Army Rumour Service

Register a free account today to become a member! Once signed in, you'll be able to participate on this site by adding your own topics and posts, as well as connect with other members through your own private inbox!

underrated films.

Naked, starring David Thewlis.

Its a Mike Leigh film so not to everyone's taste but the acting from Thewlus is superb.
 

Tyk

LE
Many thanks to yourself and @Joker62 although I still feel like a bit of a tit for not doing that meself.
I may have, I believe, a DVD or VHS of it somewhere.
Has anybody else seen it? (the movie, not my copy of it).


Sent from my karzi while losing several pounds

Seen it quite a few times, it's an excellent film.
 
Secrets and Lies.


I’m not sure i’d Call it underrated since it was well received critically, but it’s not a Hollywood style film nor the the typical UK film designed to appeal to a wide audience. It is another Mike Leigh film after all. But well crafted and with great endearing performances. Especially the scene when Brenda Blethyn’s character realises Hortense is her daughter.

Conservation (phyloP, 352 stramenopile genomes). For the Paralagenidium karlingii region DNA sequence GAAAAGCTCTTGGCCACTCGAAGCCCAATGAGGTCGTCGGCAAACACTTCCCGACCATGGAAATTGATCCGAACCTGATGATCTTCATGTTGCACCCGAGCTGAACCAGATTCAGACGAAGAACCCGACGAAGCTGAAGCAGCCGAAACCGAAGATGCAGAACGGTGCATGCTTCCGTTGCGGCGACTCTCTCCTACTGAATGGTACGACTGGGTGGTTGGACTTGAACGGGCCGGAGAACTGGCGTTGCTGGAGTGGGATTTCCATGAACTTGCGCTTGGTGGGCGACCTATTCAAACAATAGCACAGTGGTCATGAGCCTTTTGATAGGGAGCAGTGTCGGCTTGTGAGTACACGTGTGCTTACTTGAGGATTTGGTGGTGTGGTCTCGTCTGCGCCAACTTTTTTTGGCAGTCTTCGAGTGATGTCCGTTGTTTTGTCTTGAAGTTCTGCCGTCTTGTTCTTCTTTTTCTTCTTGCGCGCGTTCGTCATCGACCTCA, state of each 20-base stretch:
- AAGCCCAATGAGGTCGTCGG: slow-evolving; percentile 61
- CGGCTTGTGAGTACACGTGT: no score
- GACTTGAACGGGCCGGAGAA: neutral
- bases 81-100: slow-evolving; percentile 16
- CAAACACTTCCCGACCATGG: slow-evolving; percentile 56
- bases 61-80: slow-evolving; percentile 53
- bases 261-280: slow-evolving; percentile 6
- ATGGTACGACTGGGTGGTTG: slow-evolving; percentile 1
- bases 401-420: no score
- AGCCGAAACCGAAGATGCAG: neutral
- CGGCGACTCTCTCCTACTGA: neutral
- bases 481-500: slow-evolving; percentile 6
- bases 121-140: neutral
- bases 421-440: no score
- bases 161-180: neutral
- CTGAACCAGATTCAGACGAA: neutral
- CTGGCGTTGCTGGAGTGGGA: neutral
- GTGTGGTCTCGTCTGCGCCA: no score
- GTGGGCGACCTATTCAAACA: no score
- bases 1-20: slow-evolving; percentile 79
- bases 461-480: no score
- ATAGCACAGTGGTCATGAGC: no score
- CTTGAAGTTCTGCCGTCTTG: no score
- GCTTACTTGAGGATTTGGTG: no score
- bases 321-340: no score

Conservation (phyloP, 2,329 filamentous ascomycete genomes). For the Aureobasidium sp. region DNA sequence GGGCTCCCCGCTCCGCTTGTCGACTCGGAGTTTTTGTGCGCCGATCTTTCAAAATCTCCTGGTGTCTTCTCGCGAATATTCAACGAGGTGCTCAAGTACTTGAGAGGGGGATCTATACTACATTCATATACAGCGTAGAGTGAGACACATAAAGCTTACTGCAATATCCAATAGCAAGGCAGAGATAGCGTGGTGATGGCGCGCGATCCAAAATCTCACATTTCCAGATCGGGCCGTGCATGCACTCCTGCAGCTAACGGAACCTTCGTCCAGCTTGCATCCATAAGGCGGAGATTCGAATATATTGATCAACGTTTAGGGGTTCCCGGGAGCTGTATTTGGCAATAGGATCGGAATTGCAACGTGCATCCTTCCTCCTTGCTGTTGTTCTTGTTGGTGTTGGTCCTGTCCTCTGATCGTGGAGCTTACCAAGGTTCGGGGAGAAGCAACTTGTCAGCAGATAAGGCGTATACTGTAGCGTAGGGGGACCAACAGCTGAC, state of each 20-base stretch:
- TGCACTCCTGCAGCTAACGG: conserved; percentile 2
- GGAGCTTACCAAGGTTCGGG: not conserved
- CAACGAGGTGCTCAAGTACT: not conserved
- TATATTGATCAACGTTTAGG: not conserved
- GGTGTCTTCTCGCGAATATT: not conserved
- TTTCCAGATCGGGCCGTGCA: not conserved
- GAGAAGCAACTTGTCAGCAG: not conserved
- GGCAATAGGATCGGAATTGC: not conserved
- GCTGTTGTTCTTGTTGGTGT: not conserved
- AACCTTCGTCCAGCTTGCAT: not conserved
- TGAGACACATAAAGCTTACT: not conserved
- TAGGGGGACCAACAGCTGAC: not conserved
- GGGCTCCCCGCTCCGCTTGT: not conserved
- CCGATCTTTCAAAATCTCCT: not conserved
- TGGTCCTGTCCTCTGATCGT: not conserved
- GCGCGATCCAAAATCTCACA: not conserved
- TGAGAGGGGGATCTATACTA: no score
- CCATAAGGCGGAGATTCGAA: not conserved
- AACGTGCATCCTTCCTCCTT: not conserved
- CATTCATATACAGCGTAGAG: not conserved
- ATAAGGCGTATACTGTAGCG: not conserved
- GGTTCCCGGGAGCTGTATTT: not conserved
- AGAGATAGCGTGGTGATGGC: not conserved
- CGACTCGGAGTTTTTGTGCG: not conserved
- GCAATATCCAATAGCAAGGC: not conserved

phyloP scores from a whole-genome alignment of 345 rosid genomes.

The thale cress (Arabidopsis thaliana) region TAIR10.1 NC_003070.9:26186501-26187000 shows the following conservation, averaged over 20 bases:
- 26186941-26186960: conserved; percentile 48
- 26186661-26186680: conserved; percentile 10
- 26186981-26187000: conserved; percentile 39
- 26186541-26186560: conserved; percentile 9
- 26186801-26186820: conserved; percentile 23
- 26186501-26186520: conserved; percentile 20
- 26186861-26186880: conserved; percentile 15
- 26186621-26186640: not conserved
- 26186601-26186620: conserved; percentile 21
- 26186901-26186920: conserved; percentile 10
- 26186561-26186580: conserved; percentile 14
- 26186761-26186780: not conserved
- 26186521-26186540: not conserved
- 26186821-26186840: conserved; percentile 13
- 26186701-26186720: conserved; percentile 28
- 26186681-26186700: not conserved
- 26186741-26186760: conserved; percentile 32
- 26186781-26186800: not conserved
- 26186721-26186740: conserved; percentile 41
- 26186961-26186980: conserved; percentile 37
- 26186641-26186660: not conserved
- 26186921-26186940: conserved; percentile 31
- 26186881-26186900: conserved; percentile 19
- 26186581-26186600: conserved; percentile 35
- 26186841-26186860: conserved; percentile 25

This thread just jarred a memory loose for me. I also want to nominate "Ladyhawke" from the '80s starring Matthew Broderick, Rutger Hauer, and Michelle Pfeiffer. It's one of those films that are easily forgotten, but I do remember seeing it at the theatre and really enjoying it.
 

Tyk

LE
Dredd - Apparently it didn't do well at the box office, but the story is solid (if fairly simple which is no bad thing), the acting is top notch, it's very gritty and rather brutal, the script is good, the characters are well developed and to top it off not a woke bone in sight.

 
Thank you - I will take the time to watch that tonmorow. I last saw it in 1990.

Another US film that I cannot remember was about a group of demobilised soldiers adjusting to life after World War Two. Brad Johnson and Tom Sizemore were in it.
.
An American story, a drama of the real life battle of Athens georgia in august 1946 where WW2 veterans rose up and fought a corrupt local government by taking up arms against it
 
Does anybody know of one of my favourite movies, well up in my top ten "The Last Valley" starring Michael Caine?
Whenever I have mentioned this to anybody over the last forty or so years (even to film buffs who like this sort of thing) have never heard of it and tell me that I am talking bolox but knowing me, I probably am.
Set during the Hundred Years War in plague-ravaged Europe, merceneries find a valley village that has been unaffected and they decide to over-Winter there.
Cracking movie. Errmm, I am sure that it does exist? Bedtime rum beckons.

Edited for Old Rosie, rum and for being a d*ck.


Sent from my karzi while losing several pounds